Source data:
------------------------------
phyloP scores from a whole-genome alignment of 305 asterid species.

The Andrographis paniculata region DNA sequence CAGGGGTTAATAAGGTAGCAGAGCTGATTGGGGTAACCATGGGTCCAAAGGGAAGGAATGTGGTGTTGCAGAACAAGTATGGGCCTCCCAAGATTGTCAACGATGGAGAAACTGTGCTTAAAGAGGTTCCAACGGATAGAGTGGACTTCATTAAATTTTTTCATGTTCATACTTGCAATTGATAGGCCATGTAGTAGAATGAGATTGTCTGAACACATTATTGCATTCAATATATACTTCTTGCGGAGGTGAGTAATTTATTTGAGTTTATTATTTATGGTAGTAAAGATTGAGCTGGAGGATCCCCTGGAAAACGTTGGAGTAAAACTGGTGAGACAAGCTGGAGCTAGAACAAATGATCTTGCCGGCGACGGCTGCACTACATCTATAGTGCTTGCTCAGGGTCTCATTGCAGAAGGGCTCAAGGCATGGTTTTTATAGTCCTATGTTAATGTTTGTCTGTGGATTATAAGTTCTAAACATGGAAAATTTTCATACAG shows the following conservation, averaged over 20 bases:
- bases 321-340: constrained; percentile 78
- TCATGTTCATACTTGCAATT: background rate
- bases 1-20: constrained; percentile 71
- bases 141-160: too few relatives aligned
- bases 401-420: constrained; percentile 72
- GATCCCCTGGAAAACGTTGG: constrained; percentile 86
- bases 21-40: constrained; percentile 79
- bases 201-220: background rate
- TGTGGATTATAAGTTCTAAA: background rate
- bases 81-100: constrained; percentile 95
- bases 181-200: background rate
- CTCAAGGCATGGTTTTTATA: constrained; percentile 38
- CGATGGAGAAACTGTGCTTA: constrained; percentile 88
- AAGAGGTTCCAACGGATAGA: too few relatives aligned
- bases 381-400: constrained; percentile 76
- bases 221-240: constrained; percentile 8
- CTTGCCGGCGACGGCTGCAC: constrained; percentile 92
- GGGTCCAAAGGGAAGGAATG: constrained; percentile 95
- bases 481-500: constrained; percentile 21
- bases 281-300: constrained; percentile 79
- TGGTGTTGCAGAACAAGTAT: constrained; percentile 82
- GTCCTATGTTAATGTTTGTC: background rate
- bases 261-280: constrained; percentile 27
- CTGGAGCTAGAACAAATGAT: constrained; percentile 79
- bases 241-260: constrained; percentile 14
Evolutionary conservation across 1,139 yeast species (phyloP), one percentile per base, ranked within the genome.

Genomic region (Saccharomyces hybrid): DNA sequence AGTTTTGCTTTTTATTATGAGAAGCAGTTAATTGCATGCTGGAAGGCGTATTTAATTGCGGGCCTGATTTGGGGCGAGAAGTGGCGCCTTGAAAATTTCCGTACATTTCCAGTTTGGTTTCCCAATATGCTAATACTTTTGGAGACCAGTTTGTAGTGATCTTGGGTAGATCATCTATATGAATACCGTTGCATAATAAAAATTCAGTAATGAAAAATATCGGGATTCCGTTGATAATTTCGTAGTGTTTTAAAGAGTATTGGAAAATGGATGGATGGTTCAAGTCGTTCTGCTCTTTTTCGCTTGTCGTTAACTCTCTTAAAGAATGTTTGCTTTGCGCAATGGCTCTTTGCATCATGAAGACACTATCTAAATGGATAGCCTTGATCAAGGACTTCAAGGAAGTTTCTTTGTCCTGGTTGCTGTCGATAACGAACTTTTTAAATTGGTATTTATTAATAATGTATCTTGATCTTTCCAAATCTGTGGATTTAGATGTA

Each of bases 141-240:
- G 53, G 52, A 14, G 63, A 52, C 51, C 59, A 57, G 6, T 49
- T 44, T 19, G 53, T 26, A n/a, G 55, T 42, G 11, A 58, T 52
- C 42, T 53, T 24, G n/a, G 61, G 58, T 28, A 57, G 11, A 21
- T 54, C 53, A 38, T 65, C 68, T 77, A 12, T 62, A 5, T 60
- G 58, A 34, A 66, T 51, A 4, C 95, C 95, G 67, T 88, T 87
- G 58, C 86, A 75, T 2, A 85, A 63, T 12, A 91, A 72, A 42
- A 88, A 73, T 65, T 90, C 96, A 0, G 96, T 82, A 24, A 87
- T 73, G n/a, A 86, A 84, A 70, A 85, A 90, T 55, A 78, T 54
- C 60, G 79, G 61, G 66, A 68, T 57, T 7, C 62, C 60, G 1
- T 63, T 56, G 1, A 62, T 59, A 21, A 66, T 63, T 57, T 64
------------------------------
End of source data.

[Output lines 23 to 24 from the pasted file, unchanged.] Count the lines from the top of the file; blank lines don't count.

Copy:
- TGGTGTTGCAGAACAAGTAT: constrained; percentile 82
- GTCCTATGTTAATGTTTGTC: background rate